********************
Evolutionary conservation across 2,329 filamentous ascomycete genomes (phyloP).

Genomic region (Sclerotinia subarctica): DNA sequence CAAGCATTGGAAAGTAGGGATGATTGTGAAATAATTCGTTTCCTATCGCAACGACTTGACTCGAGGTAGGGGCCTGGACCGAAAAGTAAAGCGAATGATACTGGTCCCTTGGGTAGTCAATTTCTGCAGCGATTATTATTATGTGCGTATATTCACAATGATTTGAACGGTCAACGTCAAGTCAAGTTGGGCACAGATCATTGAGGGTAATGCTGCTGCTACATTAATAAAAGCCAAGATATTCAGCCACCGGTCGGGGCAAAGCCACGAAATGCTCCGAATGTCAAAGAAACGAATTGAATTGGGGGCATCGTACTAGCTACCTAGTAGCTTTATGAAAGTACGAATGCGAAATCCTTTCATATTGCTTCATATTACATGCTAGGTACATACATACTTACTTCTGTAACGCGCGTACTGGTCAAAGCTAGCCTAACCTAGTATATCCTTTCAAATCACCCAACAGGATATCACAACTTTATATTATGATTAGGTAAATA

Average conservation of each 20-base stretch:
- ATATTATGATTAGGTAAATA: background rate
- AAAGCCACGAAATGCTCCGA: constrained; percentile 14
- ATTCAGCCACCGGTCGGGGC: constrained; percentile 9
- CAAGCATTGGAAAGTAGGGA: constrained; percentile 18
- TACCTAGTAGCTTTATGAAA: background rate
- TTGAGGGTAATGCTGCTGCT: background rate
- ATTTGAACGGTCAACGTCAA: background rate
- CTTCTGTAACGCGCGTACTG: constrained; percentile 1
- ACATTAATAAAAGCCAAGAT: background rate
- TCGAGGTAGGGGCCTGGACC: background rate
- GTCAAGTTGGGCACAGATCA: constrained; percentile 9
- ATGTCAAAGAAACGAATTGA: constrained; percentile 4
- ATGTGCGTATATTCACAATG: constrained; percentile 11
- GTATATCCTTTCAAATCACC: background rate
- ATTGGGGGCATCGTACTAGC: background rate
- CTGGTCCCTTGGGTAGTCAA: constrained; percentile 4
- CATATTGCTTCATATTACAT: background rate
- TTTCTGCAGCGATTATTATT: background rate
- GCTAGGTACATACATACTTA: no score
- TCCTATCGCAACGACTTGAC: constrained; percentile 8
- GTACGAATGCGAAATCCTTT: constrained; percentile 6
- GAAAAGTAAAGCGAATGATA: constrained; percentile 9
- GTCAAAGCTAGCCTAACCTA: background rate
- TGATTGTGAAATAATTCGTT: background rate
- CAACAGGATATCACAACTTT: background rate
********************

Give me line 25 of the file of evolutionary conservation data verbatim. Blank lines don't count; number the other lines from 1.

- GAAAAGTAAAGCGAATGATA: constrained; percentile 9